Charlton Heston would not agree with the Tom Cruise School of Stunt Acting

To clarify right away: A stuntman did not die during the production of “Ben-Hur.”

For many years, it was rumored that Stephen Boyd’s stuntman for the film’s famous chariot sequence was either thrown from a chariot, or trampled by horses and crushed (depending on what rumor one might hear). The rumor was probably started by the artist Nosher Powell, who, in his autobiography “Nosher”, stated that a stuntman had indeed died. The fact is – confirmed in Emilie Raymond’s 2006 book “From My Cold, Dead Hands: Charlton Heston and American Politics” – no stuntman died during “Ben-Hur” and the only injury sustained was stunt by Charlton Heston. Joe Canutt, who blew his chin into a chariot. Canutt lived until 1986.

The chariot sequence in “Ben-Hur” is one of the most notable examples of high-profile stunts in Hollywood history, as well as one of cinema’s great action sequences overall. The feats accomplished on stage are all first rate and will delight the most jaded action fan. Heston didn’t do any of his own stunts, although Boyd famously did, donning special armor to be dragged behind a chariot. But don’t worry, “Ben-Hur” fans, as it was just a dummy trampled under the horses’ thunderous hooves.

In 1997, Heston recorded an interview with the BBC, and he seems to have overlooked Boyd’s mess, declaring that actors simply don’t – perhaps shouldn’t – do their own stunts. We now live in an age where Tom Cruise is systematically and purposefully putting his life on the line to do increasingly wild stunts for the ‘Mission: Impossible’ movies. Heston, notoriously sleazy and conservative in his stances, probably wouldn’t have heard of it.

“The actor who tells you he does his own stunts is either an idiot or a liar”

Charlton Heston was no diminutive of stuntmen’s talents. Indeed, he seemingly wanted to give stunt coordinators and second unit directors their due when it came to their contribution to action scenes in films. Heston says nothing about an actor’s ego, but clarifies that actors doing their own stunts should not be considered the centerpiece of a stunt script. Heston points out that he knows a little about horses, but he’s never taken control of a stunt sequence just to show off. Indeed, Heston never even wanted to direct, and once said in an interview with Dick Cavett that he preferred to claim control of a production at the level of casting, editing and writing. Heston still liked to control a film he was working on, but never as a director, never as a stuntman. Heston said:

“The actor who tells you he does his own stunts is either an idiot or a liar. Now, there are shots you can do. I’m a moderately skilled horseman. . . . And the stunt coordinator, or second unit manager, is always the people who know everything there is to know about it. And I always say, ‘Can I do this shot?’ And they’ll say, ‘Yeah, you shouldn’t do that Chuck,’ I said, ‘Okay.’ And if they say Yes, you can do that’, I do, it’s very simple.’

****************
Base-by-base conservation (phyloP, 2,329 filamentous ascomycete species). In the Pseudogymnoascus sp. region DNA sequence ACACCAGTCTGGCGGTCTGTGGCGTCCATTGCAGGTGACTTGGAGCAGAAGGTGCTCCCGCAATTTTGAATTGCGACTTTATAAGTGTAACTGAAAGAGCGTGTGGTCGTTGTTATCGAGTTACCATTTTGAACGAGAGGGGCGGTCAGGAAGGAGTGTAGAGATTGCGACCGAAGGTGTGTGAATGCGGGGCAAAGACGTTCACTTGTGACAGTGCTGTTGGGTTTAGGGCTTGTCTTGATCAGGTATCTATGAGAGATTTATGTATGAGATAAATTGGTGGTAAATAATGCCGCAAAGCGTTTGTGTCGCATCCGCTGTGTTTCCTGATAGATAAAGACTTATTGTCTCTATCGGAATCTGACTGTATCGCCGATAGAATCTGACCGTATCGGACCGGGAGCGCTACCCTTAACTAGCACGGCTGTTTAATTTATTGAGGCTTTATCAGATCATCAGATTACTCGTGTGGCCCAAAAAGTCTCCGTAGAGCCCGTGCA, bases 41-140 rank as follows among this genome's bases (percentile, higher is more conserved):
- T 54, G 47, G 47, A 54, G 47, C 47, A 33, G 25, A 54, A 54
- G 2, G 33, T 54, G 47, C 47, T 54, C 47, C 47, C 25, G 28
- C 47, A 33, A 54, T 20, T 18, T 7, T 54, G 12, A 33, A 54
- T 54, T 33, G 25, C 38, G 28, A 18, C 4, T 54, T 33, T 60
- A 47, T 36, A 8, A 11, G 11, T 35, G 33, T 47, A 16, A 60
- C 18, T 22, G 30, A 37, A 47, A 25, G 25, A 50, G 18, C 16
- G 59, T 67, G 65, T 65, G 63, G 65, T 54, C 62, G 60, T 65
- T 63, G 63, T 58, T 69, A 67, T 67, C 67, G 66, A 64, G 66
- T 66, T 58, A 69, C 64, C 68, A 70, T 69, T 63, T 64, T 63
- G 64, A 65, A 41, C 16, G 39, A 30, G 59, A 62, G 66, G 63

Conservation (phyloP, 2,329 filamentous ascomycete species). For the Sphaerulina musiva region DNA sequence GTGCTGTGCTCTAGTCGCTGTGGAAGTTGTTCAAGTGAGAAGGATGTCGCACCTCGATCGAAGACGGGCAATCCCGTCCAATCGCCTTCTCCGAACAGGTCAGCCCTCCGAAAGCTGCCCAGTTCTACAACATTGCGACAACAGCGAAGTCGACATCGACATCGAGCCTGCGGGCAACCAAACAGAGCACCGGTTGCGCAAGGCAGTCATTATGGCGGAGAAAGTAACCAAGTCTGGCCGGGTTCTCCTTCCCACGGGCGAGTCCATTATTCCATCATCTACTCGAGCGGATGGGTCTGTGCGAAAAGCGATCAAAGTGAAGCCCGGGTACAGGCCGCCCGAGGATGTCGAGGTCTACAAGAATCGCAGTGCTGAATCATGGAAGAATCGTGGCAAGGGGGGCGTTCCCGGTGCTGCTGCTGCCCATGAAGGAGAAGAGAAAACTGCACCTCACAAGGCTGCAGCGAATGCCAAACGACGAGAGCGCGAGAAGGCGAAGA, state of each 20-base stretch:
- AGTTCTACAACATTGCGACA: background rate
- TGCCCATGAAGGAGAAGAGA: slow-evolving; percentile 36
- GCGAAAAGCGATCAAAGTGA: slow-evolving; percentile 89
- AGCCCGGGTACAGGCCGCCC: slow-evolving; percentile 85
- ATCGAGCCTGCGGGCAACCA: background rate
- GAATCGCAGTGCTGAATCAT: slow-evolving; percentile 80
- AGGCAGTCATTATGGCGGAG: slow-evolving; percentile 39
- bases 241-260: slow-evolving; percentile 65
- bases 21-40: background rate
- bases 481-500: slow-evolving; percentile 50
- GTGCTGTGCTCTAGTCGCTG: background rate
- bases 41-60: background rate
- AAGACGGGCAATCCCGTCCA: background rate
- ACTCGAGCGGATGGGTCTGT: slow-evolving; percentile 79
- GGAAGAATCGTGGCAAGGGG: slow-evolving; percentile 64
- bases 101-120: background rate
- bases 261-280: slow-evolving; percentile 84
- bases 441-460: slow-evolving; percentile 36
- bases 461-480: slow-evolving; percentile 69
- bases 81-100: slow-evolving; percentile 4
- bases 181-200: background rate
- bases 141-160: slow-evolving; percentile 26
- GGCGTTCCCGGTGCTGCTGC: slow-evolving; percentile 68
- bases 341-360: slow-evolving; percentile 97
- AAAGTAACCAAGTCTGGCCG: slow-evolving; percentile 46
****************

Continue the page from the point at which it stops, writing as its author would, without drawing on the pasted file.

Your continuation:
Heston may have asked, but the stunt coordinators said no. So he didn’t.

The old Heston and the new Heston

Heston, it should be noted, was once a more left-leaning liberal who served as president of the Screen Actors Guild from 1965 to 1971. He cared about actors’ rights and even marched for Civil Rights during the 1960s. by the time he made the above statement in 1997, his politics had shifted dramatically in the opposite direction and he became head of the National Rifle Association, often giving pointed speeches about vague cultural war issues. Latter-day Heston became, in many ways, the central celebrity figure of the modern conservative movement.

Both versions of Heston, however, seem to believe in actors’ rights and make sure credit is given where it’s due. Too bad Heston seems to have forgotten Boyd in his statement.

Heston, in the same 1997 interview, lamented the changing face of Hollywood and how much money was being spent. In 1997, a cheap movie cost $23 million, while “Ben Hur” cost just $14 million. He complained that a movie like “Ben-Hur” couldn’t be made in 1997, largely unaware that historical epics like “Braveheart” were still winning awards. By the way, a new film version of “Ben-Hur”, directed by Timur Bekmambetov, would be made in 2016 with a budget of about 100 million dollars. It went unnoticed by the masses, and is one of the biggest box office bombs of all time.

Heston’s comments, of course, didn’t take into account Hollywood in 2016 – he died in 2008 – but he was right that large-scale Roman epics are indeed still out of fashion. We can only give him so much.

Leave a Comment